Belarus may not be super high on your bucket list of places to visit, not to mention its poor track record when it comes to democratic rights. A relatively unexplored part of Europe, and with strong connections with Russia, Belarus is nevertheless rich in history, home to rare bison, and almost half of it is covered in forest.
In today’s article, we delve into the unique world of Belarus by introducing you to some informative, fun, and unusual facts. Let’s get started!
Table of Contents
General Belarus Facts
1. Belarus is a landlocked country in Eastern Europe. It shares borders with Russia, Ukraine, Poland, Lithuania, and Latvia.
2. Belarusian and Russian are the country’s official languages, with Belarusian being the primary language. Over 85% of the population speaks Belarusian. That’s approximately 7 million people.
3. Belarus is quite religious. Christianity is the main religion. Around three-quarters of Belarusians are Orthodox Christians. Only 7.8% of the total population doesn’t follow any religion.
4. Belarus is sometimes called the “Lungs of Europe”. approximately 40% of Belarus is covered by forest. The country boasts diverse landscapes, including forests, lakes, and rivers. The Białowieża Forest is one of Europe’s last and largest primeval forests. Shared with Poland, it is a UNESCO World Heritage Site.
5. Belarus is a relatively flat country. The highest peak is Dzyarzhynskaya Hill, which is just 345 meters (1,132 feet) tall. The average elevation of Belarus is only 160 meters (525 feet). That’s just 9 meters higher than the Statue of Liberty!
6. Belarus was one of the first places to be inhabited by Slavic people. The Slavs first settled in Belarus between the 6th and 8th centuries CE. Today, these people are spread across Russia, Ukraine, Czech Republic, Poland, Slovakia, Bosnia & Herzegovina, Bulgaria, Croatia, Macedonia, Montenegro, Serbia, and Slovenia.
7. Belarus gained independence from the Soviet Union in 1991, along with other former Soviet republics. However, its political landscape has been marked by ongoing debates about national identity and relations with Russia.
Interesting Facts about Belarusian History
8. Belarus has been inhabited since the Stone Age. Archaeological excavations in Belarus suggest that early Belarusians practiced human sacrifice. It is believed they would offer humans as offerings to appease deities or spirits.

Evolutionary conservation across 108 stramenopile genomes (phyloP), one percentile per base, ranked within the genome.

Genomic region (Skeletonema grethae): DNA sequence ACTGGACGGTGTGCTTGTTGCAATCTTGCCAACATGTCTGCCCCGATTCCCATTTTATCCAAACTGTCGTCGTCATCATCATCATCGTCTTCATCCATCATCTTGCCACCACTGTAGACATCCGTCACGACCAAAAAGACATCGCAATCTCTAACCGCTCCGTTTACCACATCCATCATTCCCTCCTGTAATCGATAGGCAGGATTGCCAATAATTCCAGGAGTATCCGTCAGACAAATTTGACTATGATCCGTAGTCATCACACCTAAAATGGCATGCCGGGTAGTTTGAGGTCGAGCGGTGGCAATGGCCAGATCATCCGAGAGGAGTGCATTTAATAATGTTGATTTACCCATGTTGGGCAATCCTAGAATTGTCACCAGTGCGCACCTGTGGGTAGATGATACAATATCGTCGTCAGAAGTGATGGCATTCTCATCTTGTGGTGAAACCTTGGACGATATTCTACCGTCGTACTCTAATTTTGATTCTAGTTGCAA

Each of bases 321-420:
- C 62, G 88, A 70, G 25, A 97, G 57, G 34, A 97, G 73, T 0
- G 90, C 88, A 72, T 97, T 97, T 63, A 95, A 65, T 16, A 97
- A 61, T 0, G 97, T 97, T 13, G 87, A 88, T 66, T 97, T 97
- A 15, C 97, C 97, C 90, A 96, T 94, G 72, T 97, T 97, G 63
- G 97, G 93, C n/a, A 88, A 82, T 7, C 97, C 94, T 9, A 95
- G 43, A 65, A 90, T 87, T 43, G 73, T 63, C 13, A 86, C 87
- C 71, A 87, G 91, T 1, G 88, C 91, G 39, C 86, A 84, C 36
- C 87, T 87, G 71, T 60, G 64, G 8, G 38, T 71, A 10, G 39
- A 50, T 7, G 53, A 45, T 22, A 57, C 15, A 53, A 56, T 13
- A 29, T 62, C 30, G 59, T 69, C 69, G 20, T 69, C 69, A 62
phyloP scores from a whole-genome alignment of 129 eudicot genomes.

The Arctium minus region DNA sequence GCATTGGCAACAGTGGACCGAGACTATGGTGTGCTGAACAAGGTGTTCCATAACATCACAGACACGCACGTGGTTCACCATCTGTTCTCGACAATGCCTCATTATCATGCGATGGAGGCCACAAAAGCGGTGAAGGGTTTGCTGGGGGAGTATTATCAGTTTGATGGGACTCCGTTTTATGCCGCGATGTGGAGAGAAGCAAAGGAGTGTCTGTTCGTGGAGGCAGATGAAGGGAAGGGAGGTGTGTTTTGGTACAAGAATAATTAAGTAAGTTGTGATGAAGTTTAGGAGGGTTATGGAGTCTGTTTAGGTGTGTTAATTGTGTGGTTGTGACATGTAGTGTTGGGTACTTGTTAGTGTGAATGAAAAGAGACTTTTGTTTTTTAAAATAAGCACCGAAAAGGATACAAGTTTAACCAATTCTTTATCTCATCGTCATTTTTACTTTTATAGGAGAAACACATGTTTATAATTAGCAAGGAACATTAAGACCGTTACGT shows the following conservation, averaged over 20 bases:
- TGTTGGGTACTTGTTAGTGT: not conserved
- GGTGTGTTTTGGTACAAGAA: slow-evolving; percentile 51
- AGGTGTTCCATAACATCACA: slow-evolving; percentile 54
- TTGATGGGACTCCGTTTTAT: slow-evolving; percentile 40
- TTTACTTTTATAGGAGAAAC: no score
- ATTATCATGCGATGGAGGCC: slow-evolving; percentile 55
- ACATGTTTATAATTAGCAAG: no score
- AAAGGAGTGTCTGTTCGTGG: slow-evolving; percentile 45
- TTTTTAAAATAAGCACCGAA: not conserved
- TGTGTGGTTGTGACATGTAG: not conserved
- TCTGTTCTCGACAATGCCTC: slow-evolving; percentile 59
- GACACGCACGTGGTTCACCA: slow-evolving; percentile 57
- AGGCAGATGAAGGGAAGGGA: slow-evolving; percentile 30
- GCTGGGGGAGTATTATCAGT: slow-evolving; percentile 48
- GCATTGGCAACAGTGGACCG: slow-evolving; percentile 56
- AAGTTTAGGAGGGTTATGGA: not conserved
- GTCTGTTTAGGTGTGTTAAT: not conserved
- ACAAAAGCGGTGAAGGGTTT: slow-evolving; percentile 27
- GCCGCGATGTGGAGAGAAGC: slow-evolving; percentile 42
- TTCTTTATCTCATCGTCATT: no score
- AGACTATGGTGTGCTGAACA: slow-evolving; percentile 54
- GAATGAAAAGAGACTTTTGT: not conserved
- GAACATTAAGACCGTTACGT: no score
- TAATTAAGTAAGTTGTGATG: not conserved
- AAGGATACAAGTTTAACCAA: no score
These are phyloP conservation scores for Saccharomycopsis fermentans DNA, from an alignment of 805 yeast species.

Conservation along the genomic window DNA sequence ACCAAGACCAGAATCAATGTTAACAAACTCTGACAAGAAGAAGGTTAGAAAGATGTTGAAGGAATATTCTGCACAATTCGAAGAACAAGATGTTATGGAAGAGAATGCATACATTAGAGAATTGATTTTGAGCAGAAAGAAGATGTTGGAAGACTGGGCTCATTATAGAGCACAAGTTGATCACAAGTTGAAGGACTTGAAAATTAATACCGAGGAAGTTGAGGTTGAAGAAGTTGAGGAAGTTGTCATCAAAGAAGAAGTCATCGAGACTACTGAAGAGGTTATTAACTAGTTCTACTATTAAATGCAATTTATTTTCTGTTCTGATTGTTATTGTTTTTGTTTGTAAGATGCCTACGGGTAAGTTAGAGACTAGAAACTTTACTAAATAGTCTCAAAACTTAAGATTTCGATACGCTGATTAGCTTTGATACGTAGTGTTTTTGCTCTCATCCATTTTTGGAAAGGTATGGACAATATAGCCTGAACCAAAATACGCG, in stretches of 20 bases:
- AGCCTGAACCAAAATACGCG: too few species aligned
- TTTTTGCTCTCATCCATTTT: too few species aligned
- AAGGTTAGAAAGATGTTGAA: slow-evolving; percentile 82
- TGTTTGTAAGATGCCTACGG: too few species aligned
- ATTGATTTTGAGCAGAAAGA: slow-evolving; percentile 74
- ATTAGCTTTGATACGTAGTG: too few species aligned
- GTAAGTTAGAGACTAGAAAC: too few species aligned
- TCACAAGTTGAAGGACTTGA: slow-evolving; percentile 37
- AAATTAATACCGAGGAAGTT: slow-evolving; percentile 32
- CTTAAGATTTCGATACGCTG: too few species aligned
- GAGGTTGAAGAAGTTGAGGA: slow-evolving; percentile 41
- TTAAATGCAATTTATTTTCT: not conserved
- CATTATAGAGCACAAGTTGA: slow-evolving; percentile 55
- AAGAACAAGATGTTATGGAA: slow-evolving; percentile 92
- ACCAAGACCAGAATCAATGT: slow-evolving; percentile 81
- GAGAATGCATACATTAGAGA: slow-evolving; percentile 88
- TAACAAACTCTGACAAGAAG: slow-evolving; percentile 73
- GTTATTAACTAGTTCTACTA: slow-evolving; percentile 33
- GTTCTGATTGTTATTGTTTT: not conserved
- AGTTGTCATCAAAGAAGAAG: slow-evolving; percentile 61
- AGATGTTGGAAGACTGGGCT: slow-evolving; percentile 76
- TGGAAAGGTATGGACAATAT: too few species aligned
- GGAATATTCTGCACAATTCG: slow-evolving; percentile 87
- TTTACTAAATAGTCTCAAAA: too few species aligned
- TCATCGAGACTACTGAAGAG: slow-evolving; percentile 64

9. Ancient burial sites have been found with the remains of deer buried alongside humans. These animals were likely revered or symbolized spiritual connections in ancient Belarusian cultures.
10. Due to the countless wars fought there, Belarus may have the largest amount of hidden and buried treasures in Europe. Some expert treasure hunters even believe that Napoleon’s 80 tonnes of gold might have been hidden near Rudnya, Belarus.
11. The Drevlians, an ancient Slavic tribe in Belarus, tried to marry off Princess Olga to Prince Igor of Kyiv after killing her husband. Instead of marrying Igor, Olga avenged her husband’s death by incapacitating the Drevlians with alcohol. She then had her men execute them.
12. Thanks to the country’s Slavic heritage, the Belarusian people have worn impressive national costumes for hundreds of years. Rather regal looking, most costumes consist of vibrant embroidered shirts, trousers, and dresses. Costumes can vary from region to region.
13. Belarus has a complex history, having been part of various empires and states throughout the centuries. These include the Grand Duchy of Lithuania, the Polish-Lithuanian Commonwealth, the Russian Empire, and the Soviet Union.
14. The city of Minsk has long been regarded as an eternal city. It has faced destruction almost 10 times in the past but has always survived. The city has almost 1,000 years of history.
15. Kamenets Tower, part of the Kamenets Castle complex, is rumored to have mystical properties. It is said that standing on certain stones inside the tower can heal ailments and grant wishes.